Visitors to Singapore should take the opportunity to visit one of the city’s most fascinating enclaves, Little India. Lively chatter, bicycle bells and a multitude of car horns greet travellers who venture into this unique part of Singapore. There is no doubt that this is a genuinely Indian section of the metropolis, with its unmistakable sights and sounds.
Much of the locality’s appeal lies in the fact that many traditional modes of life are still practiced here, in the numerous alleys, roadsides and back lanes. Newspaper sellers on the roadsides, fortune tellers with their parrots, vendors with pushcarts selling roasted nuts and jasmine garlands sold by flower traders are just a few of the charming sights to be experienced.
Serangoon Road and its quaint inner streets, namely Dunlop Street, Campbell Lane and Hindon Road are filled with the heady aromas of blossoms and spices. Here you will find stalls selling such exotic products as incense, gold, an assortment of fabrics and Ayurvedic massaging oils. Visitors should also take the opportunity to visit the Sri Veeramakaliamman Temple, devoted to the goddess Kali, for a glimpse of fascinating Hindu rituals.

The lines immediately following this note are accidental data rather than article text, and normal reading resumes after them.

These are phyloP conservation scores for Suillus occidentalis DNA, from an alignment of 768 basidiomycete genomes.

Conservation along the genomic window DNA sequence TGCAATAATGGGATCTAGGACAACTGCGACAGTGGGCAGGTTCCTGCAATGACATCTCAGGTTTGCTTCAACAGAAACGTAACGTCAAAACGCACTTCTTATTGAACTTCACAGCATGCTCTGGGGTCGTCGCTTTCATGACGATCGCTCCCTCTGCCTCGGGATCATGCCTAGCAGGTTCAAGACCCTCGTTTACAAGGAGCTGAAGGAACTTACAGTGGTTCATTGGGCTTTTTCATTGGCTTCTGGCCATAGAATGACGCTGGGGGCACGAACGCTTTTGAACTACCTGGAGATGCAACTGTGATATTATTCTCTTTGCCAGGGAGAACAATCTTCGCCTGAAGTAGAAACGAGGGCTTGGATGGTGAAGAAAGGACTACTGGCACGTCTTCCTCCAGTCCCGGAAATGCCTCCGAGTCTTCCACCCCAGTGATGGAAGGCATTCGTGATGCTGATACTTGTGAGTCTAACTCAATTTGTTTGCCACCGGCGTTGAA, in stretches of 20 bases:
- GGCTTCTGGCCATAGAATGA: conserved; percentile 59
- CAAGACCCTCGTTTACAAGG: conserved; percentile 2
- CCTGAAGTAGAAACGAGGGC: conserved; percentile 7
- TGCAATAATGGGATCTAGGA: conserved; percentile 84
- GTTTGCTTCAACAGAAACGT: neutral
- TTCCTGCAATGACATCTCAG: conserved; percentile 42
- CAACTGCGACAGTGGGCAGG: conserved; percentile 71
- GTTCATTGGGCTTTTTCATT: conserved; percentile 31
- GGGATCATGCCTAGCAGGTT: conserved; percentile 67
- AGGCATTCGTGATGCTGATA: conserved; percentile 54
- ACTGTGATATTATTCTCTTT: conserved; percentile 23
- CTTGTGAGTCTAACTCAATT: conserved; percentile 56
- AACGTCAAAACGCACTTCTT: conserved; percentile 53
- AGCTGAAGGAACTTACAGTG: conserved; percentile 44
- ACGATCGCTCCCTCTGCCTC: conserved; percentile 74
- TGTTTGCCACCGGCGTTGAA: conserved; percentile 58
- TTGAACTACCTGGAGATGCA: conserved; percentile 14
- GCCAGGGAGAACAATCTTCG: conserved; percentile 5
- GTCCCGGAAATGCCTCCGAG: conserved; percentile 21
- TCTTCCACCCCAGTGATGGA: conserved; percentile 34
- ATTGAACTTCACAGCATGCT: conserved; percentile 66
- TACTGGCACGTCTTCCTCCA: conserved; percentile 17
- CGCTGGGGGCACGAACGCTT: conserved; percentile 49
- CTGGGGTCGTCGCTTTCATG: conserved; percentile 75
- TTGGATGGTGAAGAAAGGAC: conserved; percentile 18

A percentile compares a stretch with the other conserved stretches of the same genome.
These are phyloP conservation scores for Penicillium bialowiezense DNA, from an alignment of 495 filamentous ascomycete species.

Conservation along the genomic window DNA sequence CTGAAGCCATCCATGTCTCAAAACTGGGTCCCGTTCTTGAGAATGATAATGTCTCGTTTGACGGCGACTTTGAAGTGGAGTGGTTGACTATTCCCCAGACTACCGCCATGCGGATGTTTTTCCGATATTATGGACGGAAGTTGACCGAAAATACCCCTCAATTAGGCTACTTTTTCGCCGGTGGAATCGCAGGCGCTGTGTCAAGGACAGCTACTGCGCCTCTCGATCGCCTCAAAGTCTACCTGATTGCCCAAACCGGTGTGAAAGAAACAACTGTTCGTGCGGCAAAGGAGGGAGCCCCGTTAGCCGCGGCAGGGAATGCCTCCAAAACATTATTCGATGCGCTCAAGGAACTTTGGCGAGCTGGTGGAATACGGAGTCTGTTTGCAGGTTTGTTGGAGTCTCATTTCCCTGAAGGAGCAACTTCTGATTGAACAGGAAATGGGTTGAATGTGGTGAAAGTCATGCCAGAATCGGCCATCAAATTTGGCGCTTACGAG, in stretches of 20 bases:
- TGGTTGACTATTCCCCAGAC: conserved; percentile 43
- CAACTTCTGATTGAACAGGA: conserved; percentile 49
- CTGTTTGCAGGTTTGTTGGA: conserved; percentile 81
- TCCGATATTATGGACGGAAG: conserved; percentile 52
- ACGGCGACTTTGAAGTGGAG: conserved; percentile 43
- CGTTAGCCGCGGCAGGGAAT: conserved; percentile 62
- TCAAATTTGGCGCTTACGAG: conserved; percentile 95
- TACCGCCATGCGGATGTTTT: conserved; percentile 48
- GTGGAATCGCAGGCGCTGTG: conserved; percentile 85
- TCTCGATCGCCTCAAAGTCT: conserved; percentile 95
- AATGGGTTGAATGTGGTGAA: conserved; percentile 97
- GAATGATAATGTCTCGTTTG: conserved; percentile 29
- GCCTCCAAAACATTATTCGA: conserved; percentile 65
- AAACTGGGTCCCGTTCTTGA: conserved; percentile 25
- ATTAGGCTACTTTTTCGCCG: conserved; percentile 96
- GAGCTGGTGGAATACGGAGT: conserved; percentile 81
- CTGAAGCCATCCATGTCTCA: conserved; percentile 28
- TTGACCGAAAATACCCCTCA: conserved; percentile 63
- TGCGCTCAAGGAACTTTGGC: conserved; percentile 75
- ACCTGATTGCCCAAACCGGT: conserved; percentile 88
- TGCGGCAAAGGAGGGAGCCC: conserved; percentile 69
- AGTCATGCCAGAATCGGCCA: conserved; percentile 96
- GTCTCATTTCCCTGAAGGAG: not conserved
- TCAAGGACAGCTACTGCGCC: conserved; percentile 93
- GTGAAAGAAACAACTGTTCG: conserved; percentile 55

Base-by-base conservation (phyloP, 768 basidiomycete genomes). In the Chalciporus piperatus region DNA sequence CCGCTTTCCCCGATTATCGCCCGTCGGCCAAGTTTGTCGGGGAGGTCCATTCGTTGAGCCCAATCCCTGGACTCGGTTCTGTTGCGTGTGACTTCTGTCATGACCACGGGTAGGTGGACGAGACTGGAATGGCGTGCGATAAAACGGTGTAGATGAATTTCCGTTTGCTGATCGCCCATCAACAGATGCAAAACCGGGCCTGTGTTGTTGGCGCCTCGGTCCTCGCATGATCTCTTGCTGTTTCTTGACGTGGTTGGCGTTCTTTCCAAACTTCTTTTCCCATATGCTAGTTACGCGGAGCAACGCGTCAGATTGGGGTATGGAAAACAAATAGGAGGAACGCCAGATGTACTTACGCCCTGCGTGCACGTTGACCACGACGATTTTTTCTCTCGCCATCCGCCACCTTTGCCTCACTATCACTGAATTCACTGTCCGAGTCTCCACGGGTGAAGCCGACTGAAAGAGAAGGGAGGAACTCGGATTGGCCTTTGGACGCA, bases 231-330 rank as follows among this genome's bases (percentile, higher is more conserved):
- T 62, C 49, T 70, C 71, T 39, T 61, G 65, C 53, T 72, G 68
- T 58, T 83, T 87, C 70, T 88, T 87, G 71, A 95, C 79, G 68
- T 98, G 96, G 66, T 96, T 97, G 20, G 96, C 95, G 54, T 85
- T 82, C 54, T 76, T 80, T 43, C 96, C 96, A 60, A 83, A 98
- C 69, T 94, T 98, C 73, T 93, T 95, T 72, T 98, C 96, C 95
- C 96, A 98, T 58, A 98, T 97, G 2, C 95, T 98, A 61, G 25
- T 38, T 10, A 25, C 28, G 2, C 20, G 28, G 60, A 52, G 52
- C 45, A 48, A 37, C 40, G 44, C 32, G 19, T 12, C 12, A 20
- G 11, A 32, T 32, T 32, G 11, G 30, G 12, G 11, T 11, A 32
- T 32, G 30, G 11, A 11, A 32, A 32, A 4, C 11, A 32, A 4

One of the highlights of a visit to Little India will be the chance to indulge in a late night shopping excursion at the Mustafa Centre, a shopping emporium open 24 hours. Although it has an unpretentious exterior, the complex offers a diverse array of foodstuff, household knick-knacks, decorative items, electronic goods, textiles and apparel, Indian spices and more, at surprising bargain prices. Other attractions in Little India include sari stores, art galleries and shops vending Bollywood records.
Whilst in Little India make it a point to sample the authentic Indian cuisine which is tasty and often inexpensive. You may dine in well-known restaurants offering spicy South Indian specialties, or choose to sample the plentiful and enticing hawker food, considered to be amongst the best in Singapore. Local treats include thosai, pancakes Indian style, and roti prata, a flat bread. With all this on offer, no visitor leaves the enclave disappointed.